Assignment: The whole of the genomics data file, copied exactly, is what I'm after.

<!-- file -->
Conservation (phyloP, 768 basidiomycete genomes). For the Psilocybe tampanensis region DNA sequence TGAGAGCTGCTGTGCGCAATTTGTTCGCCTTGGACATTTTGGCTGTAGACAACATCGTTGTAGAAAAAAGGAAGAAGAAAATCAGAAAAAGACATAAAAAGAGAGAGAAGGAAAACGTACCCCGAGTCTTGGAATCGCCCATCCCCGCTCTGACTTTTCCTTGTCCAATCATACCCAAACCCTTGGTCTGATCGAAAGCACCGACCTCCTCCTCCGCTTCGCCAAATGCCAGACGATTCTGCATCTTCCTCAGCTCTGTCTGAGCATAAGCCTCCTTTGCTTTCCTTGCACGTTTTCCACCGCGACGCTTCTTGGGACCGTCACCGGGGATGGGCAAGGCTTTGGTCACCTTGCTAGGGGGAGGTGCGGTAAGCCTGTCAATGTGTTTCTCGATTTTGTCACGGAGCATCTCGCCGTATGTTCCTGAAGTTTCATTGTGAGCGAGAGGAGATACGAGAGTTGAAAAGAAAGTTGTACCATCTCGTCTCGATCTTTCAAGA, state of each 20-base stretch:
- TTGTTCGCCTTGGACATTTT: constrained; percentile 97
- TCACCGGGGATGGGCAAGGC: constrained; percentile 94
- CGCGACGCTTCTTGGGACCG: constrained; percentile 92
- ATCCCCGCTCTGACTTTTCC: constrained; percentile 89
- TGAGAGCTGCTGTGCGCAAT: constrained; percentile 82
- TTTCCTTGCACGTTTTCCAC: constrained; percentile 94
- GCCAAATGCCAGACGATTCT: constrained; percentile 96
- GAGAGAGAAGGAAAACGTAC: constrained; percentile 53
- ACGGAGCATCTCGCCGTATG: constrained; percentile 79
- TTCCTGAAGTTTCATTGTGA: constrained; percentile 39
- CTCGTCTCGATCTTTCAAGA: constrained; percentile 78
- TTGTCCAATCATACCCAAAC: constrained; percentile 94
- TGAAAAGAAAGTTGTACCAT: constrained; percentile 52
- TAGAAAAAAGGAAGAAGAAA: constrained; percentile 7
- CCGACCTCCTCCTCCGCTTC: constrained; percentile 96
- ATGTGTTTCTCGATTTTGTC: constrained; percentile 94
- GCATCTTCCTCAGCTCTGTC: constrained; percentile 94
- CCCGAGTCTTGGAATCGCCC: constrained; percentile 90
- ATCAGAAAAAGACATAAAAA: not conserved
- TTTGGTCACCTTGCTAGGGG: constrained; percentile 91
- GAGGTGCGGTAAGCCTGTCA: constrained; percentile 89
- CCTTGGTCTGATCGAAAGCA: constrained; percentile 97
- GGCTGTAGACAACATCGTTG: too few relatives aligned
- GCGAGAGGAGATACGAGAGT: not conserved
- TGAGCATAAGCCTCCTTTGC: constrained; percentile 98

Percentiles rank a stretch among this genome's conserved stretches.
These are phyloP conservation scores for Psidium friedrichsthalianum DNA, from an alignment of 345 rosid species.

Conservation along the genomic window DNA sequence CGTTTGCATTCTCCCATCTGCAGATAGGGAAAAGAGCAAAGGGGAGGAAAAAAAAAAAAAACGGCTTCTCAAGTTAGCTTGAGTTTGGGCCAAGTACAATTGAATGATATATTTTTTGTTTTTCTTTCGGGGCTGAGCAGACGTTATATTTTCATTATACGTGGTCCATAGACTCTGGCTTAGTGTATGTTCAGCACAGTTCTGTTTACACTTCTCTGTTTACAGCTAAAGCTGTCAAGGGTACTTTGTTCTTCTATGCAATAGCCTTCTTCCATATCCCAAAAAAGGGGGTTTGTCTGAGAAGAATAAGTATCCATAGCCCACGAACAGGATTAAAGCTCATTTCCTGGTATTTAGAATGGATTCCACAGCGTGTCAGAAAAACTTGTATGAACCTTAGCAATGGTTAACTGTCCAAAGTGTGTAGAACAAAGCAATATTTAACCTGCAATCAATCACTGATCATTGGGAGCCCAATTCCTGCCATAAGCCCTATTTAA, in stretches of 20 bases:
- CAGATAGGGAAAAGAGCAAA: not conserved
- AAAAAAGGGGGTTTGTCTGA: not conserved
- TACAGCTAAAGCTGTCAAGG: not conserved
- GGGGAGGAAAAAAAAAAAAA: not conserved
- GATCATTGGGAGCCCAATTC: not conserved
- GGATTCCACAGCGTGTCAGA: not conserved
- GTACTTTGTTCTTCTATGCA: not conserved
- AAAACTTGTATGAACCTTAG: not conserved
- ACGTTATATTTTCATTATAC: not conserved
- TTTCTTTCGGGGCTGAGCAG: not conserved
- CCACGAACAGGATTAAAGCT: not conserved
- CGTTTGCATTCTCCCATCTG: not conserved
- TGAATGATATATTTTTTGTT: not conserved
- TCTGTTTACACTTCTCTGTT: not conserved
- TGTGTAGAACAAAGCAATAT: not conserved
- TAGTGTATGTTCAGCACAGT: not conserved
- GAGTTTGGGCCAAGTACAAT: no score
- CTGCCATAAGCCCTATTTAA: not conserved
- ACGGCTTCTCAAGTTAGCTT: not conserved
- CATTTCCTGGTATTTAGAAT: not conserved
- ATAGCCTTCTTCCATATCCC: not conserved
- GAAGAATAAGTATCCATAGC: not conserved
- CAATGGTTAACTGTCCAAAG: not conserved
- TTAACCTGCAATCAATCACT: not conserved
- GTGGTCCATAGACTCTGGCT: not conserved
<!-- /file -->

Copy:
Conservation (phyloP, 768 basidiomycete genomes). For the Psilocybe tampanensis region DNA sequence TGAGAGCTGCTGTGCGCAATTTGTTCGCCTTGGACATTTTGGCTGTAGACAACATCGTTGTAGAAAAAAGGAAGAAGAAAATCAGAAAAAGACATAAAAAGAGAGAGAAGGAAAACGTACCCCGAGTCTTGGAATCGCCCATCCCCGCTCTGACTTTTCCTTGTCCAATCATACCCAAACCCTTGGTCTGATCGAAAGCACCGACCTCCTCCTCCGCTTCGCCAAATGCCAGACGATTCTGCATCTTCCTCAGCTCTGTCTGAGCATAAGCCTCCTTTGCTTTCCTTGCACGTTTTCCACCGCGACGCTTCTTGGGACCGTCACCGGGGATGGGCAAGGCTTTGGTCACCTTGCTAGGGGGAGGTGCGGTAAGCCTGTCAATGTGTTTCTCGATTTTGTCACGGAGCATCTCGCCGTATGTTCCTGAAGTTTCATTGTGAGCGAGAGGAGATACGAGAGTTGAAAAGAAAGTTGTACCATCTCGTCTCGATCTTTCAAGA, state of each 20-base stretch:
- TTGTTCGCCTTGGACATTTT: constrained; percentile 97
- TCACCGGGGATGGGCAAGGC: constrained; percentile 94
- CGCGACGCTTCTTGGGACCG: constrained; percentile 92
- ATCCCCGCTCTGACTTTTCC: constrained; percentile 89
- TGAGAGCTGCTGTGCGCAAT: constrained; percentile 82
- TTTCCTTGCACGTTTTCCAC: constrained; percentile 94
- GCCAAATGCCAGACGATTCT: constrained; percentile 96
- GAGAGAGAAGGAAAACGTAC: constrained; percentile 53
- ACGGAGCATCTCGCCGTATG: constrained; percentile 79
- TTCCTGAAGTTTCATTGTGA: constrained; percentile 39
- CTCGTCTCGATCTTTCAAGA: constrained; percentile 78
- TTGTCCAATCATACCCAAAC: constrained; percentile 94
- TGAAAAGAAAGTTGTACCAT: constrained; percentile 52
- TAGAAAAAAGGAAGAAGAAA: constrained; percentile 7
- CCGACCTCCTCCTCCGCTTC: constrained; percentile 96
- ATGTGTTTCTCGATTTTGTC: constrained; percentile 94
- GCATCTTCCTCAGCTCTGTC: constrained; percentile 94
- CCCGAGTCTTGGAATCGCCC: constrained; percentile 90
- ATCAGAAAAAGACATAAAAA: not conserved
- TTTGGTCACCTTGCTAGGGG: constrained; percentile 91
- GAGGTGCGGTAAGCCTGTCA: constrained; percentile 89
- CCTTGGTCTGATCGAAAGCA: constrained; percentile 97
- GGCTGTAGACAACATCGTTG: too few relatives aligned
- GCGAGAGGAGATACGAGAGT: not conserved
- TGAGCATAAGCCTCCTTTGC: constrained; percentile 98

Percentiles rank a stretch among this genome's conserved stretches.
These are phyloP conservation scores for Psidium friedrichsthalianum DNA, from an alignment of 345 rosid species.

Conservation along the genomic window DNA sequence CGTTTGCATTCTCCCATCTGCAGATAGGGAAAAGAGCAAAGGGGAGGAAAAAAAAAAAAAACGGCTTCTCAAGTTAGCTTGAGTTTGGGCCAAGTACAATTGAATGATATATTTTTTGTTTTTCTTTCGGGGCTGAGCAGACGTTATATTTTCATTATACGTGGTCCATAGACTCTGGCTTAGTGTATGTTCAGCACAGTTCTGTTTACACTTCTCTGTTTACAGCTAAAGCTGTCAAGGGTACTTTGTTCTTCTATGCAATAGCCTTCTTCCATATCCCAAAAAAGGGGGTTTGTCTGAGAAGAATAAGTATCCATAGCCCACGAACAGGATTAAAGCTCATTTCCTGGTATTTAGAATGGATTCCACAGCGTGTCAGAAAAACTTGTATGAACCTTAGCAATGGTTAACTGTCCAAAGTGTGTAGAACAAAGCAATATTTAACCTGCAATCAATCACTGATCATTGGGAGCCCAATTCCTGCCATAAGCCCTATTTAA, in stretches of 20 bases:
- CAGATAGGGAAAAGAGCAAA: not conserved
- AAAAAAGGGGGTTTGTCTGA: not conserved
- TACAGCTAAAGCTGTCAAGG: not conserved
- GGGGAGGAAAAAAAAAAAAA: not conserved
- GATCATTGGGAGCCCAATTC: not conserved
- GGATTCCACAGCGTGTCAGA: not conserved
- GTACTTTGTTCTTCTATGCA: not conserved
- AAAACTTGTATGAACCTTAG: not conserved
- ACGTTATATTTTCATTATAC: not conserved
- TTTCTTTCGGGGCTGAGCAG: not conserved
- CCACGAACAGGATTAAAGCT: not conserved
- CGTTTGCATTCTCCCATCTG: not conserved
- TGAATGATATATTTTTTGTT: not conserved
- TCTGTTTACACTTCTCTGTT: not conserved
- TGTGTAGAACAAAGCAATAT: not conserved
- TAGTGTATGTTCAGCACAGT: not conserved
- GAGTTTGGGCCAAGTACAAT: no score
- CTGCCATAAGCCCTATTTAA: not conserved
- ACGGCTTCTCAAGTTAGCTT: not conserved
- CATTTCCTGGTATTTAGAAT: not conserved
- ATAGCCTTCTTCCATATCCC: not conserved
- GAAGAATAAGTATCCATAGC: not conserved
- CAATGGTTAACTGTCCAAAG: not conserved
- TTAACCTGCAATCAATCACT: not conserved
- GTGGTCCATAGACTCTGGCT: not conserved